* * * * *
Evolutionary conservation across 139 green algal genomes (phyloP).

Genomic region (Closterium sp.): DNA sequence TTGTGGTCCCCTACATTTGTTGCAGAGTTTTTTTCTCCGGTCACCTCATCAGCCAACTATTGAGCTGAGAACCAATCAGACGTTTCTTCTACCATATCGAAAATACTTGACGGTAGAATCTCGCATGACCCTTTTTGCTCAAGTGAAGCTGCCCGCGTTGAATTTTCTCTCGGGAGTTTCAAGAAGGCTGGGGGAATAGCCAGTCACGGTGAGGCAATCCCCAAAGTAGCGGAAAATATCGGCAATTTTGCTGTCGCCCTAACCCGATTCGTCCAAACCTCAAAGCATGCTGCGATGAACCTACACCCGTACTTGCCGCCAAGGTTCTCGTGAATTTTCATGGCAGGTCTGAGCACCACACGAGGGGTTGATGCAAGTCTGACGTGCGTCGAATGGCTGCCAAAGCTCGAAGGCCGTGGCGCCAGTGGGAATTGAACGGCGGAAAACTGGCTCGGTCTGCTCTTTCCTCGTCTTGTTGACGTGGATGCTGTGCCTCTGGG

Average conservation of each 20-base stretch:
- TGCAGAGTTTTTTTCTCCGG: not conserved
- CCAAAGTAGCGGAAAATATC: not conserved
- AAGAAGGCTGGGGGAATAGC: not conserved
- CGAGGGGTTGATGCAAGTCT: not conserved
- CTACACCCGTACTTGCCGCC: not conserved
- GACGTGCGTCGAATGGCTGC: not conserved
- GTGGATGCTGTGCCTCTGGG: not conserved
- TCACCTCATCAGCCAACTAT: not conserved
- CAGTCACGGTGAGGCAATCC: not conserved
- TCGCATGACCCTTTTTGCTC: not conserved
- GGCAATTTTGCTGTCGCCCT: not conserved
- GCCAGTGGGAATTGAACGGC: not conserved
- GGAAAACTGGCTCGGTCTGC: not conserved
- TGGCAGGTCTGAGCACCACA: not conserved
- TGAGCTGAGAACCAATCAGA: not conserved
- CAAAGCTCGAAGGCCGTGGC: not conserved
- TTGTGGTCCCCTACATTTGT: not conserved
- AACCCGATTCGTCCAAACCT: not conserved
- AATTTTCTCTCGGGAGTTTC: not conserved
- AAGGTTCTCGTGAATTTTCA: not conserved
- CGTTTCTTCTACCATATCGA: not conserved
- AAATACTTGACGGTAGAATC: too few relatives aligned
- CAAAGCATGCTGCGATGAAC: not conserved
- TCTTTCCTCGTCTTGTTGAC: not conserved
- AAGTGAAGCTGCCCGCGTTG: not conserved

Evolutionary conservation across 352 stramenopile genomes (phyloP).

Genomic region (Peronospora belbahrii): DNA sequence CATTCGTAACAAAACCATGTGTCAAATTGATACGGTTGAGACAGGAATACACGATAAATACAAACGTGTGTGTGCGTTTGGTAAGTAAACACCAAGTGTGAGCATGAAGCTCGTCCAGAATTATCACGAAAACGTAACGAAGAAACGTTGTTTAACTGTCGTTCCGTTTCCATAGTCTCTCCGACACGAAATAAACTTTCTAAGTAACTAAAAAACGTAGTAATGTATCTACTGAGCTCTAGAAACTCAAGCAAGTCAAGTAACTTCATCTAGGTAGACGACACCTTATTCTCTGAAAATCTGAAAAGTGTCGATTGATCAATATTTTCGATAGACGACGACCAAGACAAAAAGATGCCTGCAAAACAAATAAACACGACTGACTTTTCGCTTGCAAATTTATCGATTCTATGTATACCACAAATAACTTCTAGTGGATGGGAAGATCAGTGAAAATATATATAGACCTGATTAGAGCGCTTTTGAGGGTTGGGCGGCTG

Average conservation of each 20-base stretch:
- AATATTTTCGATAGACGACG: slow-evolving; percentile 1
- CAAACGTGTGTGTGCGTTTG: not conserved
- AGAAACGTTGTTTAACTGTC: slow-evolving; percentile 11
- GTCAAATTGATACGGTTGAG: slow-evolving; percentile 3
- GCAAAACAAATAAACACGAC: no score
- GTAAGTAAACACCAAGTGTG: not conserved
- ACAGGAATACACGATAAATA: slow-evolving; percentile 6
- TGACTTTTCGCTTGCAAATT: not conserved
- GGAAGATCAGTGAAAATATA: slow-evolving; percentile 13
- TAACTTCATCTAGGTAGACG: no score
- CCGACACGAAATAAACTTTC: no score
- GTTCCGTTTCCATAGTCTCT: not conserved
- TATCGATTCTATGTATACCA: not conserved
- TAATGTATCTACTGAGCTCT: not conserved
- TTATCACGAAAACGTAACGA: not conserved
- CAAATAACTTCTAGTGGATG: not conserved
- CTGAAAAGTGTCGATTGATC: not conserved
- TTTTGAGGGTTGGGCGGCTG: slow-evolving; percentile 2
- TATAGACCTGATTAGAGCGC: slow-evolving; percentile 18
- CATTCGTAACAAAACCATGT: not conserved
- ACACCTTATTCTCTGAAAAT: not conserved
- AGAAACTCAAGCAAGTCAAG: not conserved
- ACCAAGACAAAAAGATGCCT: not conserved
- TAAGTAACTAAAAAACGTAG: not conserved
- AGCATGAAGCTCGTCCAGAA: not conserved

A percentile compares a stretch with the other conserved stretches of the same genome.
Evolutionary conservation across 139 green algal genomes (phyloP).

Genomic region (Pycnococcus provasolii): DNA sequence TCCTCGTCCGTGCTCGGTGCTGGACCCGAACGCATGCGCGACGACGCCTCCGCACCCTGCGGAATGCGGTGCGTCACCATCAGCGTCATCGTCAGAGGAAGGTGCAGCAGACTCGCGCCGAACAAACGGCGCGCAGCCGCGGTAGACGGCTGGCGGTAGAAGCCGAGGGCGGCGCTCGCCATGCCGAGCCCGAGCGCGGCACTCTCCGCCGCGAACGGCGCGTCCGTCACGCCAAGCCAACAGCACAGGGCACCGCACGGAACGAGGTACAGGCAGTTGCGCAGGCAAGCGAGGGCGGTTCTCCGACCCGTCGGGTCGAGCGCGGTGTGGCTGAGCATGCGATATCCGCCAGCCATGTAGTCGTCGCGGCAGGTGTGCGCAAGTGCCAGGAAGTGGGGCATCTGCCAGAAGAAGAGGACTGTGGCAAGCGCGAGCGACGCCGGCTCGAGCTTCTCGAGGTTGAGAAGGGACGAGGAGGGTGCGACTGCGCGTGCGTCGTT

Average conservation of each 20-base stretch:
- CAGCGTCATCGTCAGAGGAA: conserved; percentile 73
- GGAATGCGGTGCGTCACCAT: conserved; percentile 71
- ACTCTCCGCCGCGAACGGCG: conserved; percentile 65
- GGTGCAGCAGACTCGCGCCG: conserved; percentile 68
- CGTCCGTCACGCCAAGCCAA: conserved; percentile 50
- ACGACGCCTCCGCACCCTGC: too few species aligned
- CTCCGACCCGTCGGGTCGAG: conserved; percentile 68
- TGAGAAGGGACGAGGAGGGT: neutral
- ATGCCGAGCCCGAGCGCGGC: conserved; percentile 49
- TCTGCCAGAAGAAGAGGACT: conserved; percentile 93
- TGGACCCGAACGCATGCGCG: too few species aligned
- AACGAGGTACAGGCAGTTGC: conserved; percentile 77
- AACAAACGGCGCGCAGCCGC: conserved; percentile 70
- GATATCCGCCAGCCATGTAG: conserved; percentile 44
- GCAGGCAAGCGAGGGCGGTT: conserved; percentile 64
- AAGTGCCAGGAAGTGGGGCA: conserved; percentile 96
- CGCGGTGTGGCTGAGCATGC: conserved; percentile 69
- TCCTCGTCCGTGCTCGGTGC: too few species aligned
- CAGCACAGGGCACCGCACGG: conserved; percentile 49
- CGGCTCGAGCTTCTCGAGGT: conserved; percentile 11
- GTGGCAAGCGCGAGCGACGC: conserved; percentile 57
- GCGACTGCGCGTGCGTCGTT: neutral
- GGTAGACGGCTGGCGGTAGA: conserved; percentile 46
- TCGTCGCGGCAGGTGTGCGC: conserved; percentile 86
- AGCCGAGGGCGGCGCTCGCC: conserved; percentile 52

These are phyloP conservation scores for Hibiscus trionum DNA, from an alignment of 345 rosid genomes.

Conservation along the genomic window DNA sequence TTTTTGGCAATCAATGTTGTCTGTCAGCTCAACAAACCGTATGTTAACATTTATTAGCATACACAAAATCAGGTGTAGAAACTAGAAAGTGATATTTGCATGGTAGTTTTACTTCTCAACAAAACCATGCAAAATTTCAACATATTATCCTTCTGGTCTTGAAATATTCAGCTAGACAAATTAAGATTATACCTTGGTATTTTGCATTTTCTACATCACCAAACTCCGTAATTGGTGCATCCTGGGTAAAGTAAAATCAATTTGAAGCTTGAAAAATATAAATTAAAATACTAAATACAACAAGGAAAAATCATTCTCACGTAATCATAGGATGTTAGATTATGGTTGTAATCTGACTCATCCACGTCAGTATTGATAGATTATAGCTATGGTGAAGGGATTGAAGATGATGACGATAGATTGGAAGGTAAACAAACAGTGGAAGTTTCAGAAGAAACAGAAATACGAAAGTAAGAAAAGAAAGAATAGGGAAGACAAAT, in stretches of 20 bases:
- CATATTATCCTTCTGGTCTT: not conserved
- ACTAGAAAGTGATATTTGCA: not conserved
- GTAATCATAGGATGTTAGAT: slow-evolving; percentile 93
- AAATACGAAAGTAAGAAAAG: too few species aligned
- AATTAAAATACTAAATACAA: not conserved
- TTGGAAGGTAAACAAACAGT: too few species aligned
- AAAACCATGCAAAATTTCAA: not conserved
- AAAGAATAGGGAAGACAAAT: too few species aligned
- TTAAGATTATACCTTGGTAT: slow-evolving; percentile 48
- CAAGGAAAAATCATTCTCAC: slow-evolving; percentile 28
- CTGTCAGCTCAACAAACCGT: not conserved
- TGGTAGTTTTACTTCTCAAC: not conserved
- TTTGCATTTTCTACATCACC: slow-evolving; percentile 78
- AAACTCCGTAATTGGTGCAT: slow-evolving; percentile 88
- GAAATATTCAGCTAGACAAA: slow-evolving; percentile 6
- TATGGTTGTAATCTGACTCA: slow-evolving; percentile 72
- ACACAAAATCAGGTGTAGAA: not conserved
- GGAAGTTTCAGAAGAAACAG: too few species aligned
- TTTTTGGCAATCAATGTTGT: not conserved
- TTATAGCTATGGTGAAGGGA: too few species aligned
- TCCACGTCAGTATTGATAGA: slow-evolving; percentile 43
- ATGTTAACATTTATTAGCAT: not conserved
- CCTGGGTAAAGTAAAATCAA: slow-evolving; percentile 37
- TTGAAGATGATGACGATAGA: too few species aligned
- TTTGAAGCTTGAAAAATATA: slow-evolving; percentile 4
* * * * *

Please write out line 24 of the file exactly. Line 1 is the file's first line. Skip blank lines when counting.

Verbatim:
- CGTTTCTTCTACCATATCGA: not conserved